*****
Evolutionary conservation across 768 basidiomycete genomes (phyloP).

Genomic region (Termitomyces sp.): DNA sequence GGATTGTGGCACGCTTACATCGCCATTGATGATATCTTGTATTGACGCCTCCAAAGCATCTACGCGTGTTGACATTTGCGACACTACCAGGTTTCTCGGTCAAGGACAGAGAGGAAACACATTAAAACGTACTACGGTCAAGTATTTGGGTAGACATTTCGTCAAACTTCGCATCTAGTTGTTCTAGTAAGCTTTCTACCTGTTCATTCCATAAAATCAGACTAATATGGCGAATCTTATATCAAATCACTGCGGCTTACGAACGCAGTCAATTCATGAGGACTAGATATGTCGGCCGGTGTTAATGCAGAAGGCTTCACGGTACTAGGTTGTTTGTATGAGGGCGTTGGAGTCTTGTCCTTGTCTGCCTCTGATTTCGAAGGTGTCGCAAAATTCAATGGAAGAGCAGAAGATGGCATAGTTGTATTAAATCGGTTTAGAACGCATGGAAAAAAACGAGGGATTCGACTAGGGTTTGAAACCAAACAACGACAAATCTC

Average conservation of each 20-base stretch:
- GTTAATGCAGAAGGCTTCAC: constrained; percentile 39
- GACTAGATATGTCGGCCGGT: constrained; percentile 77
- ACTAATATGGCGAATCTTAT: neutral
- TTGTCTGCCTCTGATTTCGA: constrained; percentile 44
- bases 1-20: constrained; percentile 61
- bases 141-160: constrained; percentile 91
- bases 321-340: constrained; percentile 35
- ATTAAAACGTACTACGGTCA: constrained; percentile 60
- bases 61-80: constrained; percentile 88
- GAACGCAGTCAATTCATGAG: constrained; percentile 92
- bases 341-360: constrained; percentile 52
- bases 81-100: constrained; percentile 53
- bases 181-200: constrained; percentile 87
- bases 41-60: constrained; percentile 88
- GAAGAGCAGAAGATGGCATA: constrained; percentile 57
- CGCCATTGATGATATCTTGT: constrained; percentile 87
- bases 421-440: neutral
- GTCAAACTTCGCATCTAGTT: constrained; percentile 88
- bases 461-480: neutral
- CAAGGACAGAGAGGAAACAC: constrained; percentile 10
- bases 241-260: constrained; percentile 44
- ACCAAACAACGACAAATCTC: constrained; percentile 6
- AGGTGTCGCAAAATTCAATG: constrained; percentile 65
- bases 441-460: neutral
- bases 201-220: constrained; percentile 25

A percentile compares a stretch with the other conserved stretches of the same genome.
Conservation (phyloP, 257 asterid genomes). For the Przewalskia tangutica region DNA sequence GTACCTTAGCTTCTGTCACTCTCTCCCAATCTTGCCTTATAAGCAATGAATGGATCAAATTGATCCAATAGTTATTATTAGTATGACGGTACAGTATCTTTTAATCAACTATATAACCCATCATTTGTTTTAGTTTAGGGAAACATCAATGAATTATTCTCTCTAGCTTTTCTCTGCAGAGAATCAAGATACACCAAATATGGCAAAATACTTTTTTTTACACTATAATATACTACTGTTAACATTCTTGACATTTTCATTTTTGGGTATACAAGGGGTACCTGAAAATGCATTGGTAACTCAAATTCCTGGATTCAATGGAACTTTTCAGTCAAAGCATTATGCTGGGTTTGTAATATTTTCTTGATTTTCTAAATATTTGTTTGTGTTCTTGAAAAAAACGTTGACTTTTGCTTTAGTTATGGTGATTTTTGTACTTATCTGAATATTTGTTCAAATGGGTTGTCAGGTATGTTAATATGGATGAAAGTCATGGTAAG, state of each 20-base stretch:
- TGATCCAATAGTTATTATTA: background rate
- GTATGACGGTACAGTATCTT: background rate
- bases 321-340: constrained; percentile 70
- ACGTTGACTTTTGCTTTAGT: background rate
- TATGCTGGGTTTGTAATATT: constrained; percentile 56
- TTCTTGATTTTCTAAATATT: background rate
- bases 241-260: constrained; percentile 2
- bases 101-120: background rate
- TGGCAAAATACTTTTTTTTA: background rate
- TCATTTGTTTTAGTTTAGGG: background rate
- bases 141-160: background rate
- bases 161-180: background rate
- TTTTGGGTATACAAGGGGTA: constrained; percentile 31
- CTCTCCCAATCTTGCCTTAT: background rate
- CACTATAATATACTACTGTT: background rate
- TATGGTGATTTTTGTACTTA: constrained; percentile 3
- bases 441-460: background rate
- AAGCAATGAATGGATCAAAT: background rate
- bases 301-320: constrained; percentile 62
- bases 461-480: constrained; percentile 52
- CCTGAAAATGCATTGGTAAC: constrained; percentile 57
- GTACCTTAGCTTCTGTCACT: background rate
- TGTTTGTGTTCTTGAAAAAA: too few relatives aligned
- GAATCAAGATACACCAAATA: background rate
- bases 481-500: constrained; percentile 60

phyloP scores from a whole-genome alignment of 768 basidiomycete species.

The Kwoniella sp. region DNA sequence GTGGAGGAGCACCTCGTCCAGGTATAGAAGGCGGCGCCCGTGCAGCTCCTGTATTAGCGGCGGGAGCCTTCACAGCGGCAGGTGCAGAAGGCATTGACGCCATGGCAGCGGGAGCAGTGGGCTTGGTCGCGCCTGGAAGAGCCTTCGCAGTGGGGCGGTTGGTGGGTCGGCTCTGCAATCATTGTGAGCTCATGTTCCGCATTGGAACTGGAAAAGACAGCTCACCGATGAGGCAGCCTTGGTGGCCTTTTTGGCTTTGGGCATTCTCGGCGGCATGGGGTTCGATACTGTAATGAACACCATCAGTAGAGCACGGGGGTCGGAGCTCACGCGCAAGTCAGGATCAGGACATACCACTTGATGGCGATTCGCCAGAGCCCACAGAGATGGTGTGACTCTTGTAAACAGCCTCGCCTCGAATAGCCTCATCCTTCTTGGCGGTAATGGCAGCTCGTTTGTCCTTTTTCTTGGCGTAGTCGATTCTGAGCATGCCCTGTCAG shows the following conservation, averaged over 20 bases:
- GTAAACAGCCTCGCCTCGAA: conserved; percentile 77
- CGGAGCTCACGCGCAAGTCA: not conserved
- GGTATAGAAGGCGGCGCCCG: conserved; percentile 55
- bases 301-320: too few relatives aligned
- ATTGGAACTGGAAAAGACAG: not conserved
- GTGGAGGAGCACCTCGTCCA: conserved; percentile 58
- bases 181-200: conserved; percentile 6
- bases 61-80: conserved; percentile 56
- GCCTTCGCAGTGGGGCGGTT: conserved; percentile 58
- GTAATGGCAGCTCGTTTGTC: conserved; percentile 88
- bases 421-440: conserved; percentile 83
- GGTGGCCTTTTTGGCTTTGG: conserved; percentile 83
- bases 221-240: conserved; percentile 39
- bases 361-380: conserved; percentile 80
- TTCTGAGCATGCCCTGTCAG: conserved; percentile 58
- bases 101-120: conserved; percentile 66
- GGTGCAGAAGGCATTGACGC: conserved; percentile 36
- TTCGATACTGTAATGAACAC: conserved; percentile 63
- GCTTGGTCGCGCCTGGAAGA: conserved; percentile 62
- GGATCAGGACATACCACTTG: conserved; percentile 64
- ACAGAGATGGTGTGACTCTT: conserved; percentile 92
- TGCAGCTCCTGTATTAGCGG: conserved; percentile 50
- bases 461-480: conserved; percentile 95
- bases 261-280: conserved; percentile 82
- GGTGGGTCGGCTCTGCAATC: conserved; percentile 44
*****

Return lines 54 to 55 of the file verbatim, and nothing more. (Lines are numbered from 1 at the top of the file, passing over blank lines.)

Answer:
- GAATCAAGATACACCAAATA: background rate
- bases 481-500: constrained; percentile 60